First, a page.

5G’s healthcare impact: 1 billion patients with improved access in 2030

Growing Enterprise Revenues

Login to access

Want to subscribe?

This article is part of: Growing Enterprise Revenues

To find out more about how to join or access this report please contact us

This report explores the impact of 5G on the healthcare industry. It illustrates the benefits and example use cases, as well as quantifying the potential efficiency gains, that 5G will enable.

The healthcare industry needs to use technology better

The challenges facing the healthcare industry

The landscape of the healthcare industry is changing on a global scale. Populations, including in developing markets, are growing, ageing, and increasing in wealth. This brings new challenges to healthcare providers. It brings a shift towards the management of non-communicable and chronic diseases (NCDs) such as diabetes, chronic obstructive pulmonary disease, and cancer, and moves away from the treatment of infectious and acute diseases. This holds true even in many emerging markets where the treatment and prevention of, for example, malaria, dysentery, and yellow/dengue fever has advanced significantly over the past decade.

Why does this trend towards the management of NCDs and a growing population create difficulties for healthcare providers? It comes down to a lack of resource in the industry:

  • A lack of medical professionals, including both general and specialist practitioners: as populations continue to grow and age, the ratio of patients to doctors becomes increasingly strained. The shift towards NCDs also begins to blur the lines between healthcare and wellness. Primary care practitioners, therefore, have more demands on their time as patient wellbeing becomes a bigger part of their role. Furthermore, this decrease in specialist availability and shortage of skills leads to longer wait times for treatment.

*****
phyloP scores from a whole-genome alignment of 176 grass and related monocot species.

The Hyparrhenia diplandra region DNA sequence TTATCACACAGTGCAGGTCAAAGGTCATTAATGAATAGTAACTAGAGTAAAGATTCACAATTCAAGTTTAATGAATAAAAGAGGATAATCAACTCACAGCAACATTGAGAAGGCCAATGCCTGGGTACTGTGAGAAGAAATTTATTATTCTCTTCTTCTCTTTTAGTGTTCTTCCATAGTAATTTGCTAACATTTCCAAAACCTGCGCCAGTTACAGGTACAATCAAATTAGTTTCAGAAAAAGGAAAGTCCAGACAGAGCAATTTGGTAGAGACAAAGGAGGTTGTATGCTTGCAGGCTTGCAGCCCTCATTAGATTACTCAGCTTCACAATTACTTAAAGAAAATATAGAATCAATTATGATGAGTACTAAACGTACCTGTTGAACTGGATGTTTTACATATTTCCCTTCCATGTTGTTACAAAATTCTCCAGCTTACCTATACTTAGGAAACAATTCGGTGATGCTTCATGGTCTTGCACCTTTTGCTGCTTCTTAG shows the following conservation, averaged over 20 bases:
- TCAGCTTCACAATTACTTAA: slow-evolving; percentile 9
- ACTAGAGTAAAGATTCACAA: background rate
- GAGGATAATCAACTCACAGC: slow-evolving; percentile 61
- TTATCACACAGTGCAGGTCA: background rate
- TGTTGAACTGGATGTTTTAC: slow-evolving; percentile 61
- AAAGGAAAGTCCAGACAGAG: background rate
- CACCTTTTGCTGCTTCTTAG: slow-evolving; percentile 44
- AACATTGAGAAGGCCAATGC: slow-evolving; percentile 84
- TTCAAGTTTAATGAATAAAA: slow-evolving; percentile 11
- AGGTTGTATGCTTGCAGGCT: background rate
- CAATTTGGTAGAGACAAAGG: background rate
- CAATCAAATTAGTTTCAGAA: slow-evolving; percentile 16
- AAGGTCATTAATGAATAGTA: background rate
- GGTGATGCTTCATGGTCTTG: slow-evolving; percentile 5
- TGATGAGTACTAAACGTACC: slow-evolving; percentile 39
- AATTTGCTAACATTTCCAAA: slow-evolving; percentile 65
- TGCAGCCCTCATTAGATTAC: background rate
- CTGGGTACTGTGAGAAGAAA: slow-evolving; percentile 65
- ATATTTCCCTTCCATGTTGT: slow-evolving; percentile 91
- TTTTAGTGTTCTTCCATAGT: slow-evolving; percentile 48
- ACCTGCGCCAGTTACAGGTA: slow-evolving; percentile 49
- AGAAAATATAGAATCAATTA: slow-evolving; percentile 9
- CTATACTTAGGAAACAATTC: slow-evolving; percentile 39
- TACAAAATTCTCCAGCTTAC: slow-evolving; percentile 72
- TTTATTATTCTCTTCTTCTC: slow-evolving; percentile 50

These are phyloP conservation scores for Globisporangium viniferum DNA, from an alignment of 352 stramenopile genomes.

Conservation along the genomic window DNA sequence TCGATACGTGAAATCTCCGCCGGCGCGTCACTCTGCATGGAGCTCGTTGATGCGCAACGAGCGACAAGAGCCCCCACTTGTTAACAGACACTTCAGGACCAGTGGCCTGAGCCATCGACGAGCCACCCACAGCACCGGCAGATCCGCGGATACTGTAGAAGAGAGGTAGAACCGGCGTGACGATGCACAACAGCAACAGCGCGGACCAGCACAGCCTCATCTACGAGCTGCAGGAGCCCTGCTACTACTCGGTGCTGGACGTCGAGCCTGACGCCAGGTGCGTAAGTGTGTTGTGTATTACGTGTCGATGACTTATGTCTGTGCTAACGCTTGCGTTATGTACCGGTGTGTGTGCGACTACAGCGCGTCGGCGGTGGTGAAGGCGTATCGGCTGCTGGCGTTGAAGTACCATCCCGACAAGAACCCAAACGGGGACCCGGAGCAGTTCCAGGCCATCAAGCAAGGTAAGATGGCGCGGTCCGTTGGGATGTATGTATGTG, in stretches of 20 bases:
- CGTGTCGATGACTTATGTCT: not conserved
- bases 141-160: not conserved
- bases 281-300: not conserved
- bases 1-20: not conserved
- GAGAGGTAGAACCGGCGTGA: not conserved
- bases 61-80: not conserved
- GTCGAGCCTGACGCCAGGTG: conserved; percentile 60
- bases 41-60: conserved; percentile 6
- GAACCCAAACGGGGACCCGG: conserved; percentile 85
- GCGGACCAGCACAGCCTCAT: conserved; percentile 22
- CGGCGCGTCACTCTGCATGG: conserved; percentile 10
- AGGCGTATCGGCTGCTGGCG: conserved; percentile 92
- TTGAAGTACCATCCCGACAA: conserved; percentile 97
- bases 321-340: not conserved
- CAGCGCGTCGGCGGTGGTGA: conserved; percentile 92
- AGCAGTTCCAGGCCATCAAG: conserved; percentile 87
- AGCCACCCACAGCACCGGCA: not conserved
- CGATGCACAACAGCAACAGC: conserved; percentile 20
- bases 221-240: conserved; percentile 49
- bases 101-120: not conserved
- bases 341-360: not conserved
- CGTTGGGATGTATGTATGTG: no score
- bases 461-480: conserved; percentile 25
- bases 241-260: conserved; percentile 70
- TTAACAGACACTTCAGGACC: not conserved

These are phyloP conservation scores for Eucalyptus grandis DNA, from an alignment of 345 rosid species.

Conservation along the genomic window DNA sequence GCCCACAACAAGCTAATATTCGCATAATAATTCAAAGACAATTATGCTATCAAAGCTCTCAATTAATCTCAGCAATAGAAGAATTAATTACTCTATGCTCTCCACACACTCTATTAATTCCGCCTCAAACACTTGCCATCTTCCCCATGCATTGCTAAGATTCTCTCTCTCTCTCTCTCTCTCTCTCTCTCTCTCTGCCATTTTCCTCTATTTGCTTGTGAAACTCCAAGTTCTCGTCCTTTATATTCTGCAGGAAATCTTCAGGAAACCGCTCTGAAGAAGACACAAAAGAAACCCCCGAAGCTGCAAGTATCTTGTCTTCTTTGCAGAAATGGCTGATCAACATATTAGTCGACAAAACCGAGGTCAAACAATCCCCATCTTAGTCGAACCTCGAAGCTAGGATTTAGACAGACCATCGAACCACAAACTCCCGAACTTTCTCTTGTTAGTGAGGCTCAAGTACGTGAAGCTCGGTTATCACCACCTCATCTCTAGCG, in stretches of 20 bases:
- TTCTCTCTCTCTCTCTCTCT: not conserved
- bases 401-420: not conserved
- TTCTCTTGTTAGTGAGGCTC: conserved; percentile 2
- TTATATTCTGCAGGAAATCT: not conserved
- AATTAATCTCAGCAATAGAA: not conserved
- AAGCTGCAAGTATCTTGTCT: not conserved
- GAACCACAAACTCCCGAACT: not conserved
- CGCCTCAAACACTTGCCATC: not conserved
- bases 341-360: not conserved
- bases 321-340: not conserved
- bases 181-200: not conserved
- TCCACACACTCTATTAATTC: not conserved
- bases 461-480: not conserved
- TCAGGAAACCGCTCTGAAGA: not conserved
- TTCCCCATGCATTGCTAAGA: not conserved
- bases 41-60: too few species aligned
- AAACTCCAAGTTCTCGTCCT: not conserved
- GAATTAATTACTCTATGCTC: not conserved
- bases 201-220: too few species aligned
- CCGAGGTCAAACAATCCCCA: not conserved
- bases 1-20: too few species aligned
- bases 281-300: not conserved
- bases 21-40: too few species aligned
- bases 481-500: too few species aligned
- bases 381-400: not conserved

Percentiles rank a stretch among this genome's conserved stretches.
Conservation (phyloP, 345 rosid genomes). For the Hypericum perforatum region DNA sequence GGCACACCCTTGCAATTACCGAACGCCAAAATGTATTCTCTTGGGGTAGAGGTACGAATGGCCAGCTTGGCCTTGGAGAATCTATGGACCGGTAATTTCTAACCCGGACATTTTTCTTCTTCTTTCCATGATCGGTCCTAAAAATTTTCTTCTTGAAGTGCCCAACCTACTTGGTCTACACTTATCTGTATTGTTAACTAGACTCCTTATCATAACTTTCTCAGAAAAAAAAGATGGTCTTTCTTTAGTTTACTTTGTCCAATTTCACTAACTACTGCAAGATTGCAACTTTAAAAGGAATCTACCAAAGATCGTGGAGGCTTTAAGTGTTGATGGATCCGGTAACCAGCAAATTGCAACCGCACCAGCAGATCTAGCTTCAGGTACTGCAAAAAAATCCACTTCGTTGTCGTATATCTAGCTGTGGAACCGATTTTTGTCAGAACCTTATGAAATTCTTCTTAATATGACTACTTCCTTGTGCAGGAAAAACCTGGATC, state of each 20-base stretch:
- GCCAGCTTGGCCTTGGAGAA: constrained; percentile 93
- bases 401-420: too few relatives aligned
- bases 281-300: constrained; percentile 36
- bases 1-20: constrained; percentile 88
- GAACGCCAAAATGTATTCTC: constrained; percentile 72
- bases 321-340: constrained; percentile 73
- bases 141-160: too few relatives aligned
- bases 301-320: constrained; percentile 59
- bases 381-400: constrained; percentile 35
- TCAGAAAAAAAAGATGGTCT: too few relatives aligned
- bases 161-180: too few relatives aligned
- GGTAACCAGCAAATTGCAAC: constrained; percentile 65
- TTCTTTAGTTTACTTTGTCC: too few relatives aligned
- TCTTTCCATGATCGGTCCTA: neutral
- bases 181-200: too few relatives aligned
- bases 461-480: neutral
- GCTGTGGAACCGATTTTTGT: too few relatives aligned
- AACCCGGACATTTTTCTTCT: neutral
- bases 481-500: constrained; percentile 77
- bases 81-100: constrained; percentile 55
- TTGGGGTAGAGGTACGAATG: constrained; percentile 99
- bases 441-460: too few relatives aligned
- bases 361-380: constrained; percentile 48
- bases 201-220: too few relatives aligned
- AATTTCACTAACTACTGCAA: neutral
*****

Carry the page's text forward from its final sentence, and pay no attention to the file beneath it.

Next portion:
• A lack of infrastructure: as well as the number of available medical professionals, the accessibility and scale of infrastructure is a key issue facing the healthcare industry. Patients, especially in rural areas or developing markets, may not be able to travel the distance to their nearest healthcare premises. As well as the patient, it can be difficult to transport medication and equipment to these locations, leading to limited availability of and access to often life-saving treatments. This can also increase waiting times for patients, as more individuals are constrained to using the same infrastructure.
  • A lack of budget: In most markets the healthcare industry is facing funding constraints. While budgets globally are increasing, they are often not increasing proportionally to the growing expense of treating an ageing and growing population. This is not a sustainable model as budgets cannot increase in perpetuity. On top of this, government bodies and regulators are implementing more stringent targets and codes of conduct on healthcare professionals with at least some budget contingent upon hitting targets.

The role of technology in driving efficiency

Improved healthcare efficiency is required to address the challenges above and the digital transformation of healthcare, through better and more proactive patient management, is a way to achieve this.

The key to unlocking efficiencies is the generation of richer information and insight, and the ability of users to have simple and real-time access to that information so that better decisions can be made faster. Four key technological pillars underpin these two change drivers.

The four pillars of technology that will help in driving efficiency

The four pillars of technology that drive efficiency

Source: STL Partners

Information and insight